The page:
• The Mayor also again denigrated those of us who are working to protect the residents of our City from negative Casino effects such as increased problem gambling, crime, bankruptcy, family violence, traffic hazards, and disruptive lighting, by saying there are people who had opposed the casino and are now “trying to slow or even stop it.” He indicated that the process of approving the Casino has been open and that every time there has been a public hearing changes have been made in response to public comments. That is a very different history from that chronicled here.

As the Gazette reported, Roger Hull said “Why does one need to have a sign that size? It’s not like people are going to be unaware of where the casino is.” But, Hull avoided a question asking whether the Casino should be required to comply with a maximum brightness rule during overnight hours. He also avoided a softball question asking whether the Planning Commission should be given the authority to fund independent studies of complicated issues, rather than merely accept the assertions of applicants such as the casino. Instead, Hull seemed to suggest that the Planning Commission was still “looking into” issues such as the height and location of the pylon sign. In fact, the Commission has already decided on the size and location of the pylon (accepting Rush Street’s proposal), and will apparently only be considering relatively minor design questions.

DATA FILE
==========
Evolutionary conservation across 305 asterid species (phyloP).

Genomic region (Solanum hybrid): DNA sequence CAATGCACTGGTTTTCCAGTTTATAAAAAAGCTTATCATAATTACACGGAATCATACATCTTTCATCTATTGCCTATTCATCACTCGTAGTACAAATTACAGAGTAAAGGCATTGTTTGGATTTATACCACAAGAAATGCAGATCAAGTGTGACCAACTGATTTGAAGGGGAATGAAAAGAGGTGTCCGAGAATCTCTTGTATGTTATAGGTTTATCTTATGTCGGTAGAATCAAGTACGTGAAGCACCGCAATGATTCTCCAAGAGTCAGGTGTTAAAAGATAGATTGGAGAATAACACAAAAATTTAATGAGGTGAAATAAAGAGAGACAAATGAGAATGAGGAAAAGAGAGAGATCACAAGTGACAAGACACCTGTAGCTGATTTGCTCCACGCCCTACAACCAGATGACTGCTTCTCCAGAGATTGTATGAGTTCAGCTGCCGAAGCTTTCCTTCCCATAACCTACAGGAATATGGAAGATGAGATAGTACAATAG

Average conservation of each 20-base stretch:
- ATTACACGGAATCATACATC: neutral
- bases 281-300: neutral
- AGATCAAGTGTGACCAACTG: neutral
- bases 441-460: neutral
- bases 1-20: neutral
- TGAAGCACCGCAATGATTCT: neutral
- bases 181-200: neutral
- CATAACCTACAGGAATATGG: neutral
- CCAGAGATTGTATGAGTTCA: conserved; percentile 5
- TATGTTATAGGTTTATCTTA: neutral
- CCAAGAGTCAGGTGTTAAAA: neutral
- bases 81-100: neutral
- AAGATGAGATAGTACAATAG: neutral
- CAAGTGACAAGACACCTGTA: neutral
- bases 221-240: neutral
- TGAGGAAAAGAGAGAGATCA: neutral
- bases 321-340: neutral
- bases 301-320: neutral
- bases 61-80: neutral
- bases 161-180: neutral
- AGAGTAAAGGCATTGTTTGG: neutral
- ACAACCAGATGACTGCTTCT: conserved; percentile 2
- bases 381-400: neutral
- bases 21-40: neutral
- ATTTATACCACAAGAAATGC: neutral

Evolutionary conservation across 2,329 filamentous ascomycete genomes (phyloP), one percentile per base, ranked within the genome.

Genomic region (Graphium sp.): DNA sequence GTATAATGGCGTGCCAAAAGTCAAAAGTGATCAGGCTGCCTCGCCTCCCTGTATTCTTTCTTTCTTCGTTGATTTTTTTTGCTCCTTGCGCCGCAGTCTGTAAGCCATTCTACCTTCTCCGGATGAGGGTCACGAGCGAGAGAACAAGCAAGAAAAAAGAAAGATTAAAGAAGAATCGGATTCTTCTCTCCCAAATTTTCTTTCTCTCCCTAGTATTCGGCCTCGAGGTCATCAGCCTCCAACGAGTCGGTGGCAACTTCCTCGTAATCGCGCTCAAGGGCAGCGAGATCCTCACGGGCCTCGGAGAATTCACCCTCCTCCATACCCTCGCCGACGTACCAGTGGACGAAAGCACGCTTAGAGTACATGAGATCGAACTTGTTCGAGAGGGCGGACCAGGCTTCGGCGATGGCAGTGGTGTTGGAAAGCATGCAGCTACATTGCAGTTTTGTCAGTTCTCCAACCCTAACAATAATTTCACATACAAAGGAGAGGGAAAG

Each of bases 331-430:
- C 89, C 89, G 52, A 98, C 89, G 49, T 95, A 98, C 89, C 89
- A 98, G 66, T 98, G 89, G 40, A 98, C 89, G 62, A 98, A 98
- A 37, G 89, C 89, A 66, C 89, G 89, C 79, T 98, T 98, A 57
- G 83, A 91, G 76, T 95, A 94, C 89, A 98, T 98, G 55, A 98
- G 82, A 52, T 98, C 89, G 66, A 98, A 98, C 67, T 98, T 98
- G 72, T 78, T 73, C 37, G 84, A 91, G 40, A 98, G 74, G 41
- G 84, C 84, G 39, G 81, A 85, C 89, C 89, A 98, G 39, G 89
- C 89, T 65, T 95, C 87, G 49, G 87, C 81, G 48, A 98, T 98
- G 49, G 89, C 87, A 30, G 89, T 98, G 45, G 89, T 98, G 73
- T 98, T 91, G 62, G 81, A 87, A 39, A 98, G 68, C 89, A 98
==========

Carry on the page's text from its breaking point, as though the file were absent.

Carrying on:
follow-up (6 PM, Sept. 22, 2015): Talk of open government is refreshing but, as I stated in a Letter to the Editor published last Sunday in the Gazette (“Planning commissioners must have gumption“, September 20, 2015), transparency is a prerequisite for good government, but will mean little if our administrative and quasi-judicial bodies, such as the Planning Commission and Zoning Board, do not demand full information from applicants, obtain independent expert studies as needed, ask tough questions, and engage in full, independent deliberation before making decisions.  The text of the Letter is immediately below.

Planning commissioners must have gumption